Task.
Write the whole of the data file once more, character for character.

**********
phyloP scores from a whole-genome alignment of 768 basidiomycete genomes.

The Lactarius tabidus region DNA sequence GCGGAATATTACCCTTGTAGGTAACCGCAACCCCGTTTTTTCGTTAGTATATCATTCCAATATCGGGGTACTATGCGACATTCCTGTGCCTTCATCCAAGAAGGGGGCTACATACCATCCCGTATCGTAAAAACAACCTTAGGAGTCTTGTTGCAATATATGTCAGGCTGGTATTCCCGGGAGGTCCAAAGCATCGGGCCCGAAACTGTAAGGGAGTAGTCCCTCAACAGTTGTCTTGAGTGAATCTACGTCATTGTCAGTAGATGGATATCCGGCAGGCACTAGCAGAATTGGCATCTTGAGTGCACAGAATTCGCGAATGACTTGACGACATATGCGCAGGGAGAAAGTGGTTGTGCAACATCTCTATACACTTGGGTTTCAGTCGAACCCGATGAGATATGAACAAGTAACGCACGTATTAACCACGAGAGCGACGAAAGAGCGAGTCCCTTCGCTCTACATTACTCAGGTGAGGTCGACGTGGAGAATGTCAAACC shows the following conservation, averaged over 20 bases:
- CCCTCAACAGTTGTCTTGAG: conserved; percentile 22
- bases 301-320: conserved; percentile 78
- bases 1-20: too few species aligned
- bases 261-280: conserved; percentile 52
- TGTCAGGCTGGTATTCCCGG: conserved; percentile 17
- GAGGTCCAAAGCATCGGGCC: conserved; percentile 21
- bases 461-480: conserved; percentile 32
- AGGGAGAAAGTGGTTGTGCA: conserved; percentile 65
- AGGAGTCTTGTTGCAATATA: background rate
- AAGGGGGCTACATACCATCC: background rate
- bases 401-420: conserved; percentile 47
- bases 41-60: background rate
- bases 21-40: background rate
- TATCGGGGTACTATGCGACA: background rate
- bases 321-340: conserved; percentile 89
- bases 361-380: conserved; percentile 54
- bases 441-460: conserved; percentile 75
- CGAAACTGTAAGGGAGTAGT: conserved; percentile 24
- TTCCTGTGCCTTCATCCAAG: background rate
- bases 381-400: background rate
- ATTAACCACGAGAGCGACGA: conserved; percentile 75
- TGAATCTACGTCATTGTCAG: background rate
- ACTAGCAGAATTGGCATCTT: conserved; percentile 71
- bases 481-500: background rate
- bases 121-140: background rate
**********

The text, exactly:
phyloP scores from a whole-genome alignment of 768 basidiomycete genomes.

The Lactarius tabidus region DNA sequence GCGGAATATTACCCTTGTAGGTAACCGCAACCCCGTTTTTTCGTTAGTATATCATTCCAATATCGGGGTACTATGCGACATTCCTGTGCCTTCATCCAAGAAGGGGGCTACATACCATCCCGTATCGTAAAAACAACCTTAGGAGTCTTGTTGCAATATATGTCAGGCTGGTATTCCCGGGAGGTCCAAAGCATCGGGCCCGAAACTGTAAGGGAGTAGTCCCTCAACAGTTGTCTTGAGTGAATCTACGTCATTGTCAGTAGATGGATATCCGGCAGGCACTAGCAGAATTGGCATCTTGAGTGCACAGAATTCGCGAATGACTTGACGACATATGCGCAGGGAGAAAGTGGTTGTGCAACATCTCTATACACTTGGGTTTCAGTCGAACCCGATGAGATATGAACAAGTAACGCACGTATTAACCACGAGAGCGACGAAAGAGCGAGTCCCTTCGCTCTACATTACTCAGGTGAGGTCGACGTGGAGAATGTCAAACC shows the following conservation, averaged over 20 bases:
- CCCTCAACAGTTGTCTTGAG: conserved; percentile 22
- bases 301-320: conserved; percentile 78
- bases 1-20: too few species aligned
- bases 261-280: conserved; percentile 52
- TGTCAGGCTGGTATTCCCGG: conserved; percentile 17
- GAGGTCCAAAGCATCGGGCC: conserved; percentile 21
- bases 461-480: conserved; percentile 32
- AGGGAGAAAGTGGTTGTGCA: conserved; percentile 65
- AGGAGTCTTGTTGCAATATA: background rate
- AAGGGGGCTACATACCATCC: background rate
- bases 401-420: conserved; percentile 47
- bases 41-60: background rate
- bases 21-40: background rate
- TATCGGGGTACTATGCGACA: background rate
- bases 321-340: conserved; percentile 89
- bases 361-380: conserved; percentile 54
- bases 441-460: conserved; percentile 75
- CGAAACTGTAAGGGAGTAGT: conserved; percentile 24
- TTCCTGTGCCTTCATCCAAG: background rate
- bases 381-400: background rate
- ATTAACCACGAGAGCGACGA: conserved; percentile 75
- TGAATCTACGTCATTGTCAG: background rate
- ACTAGCAGAATTGGCATCTT: conserved; percentile 71
- bases 481-500: background rate
- bases 121-140: background rate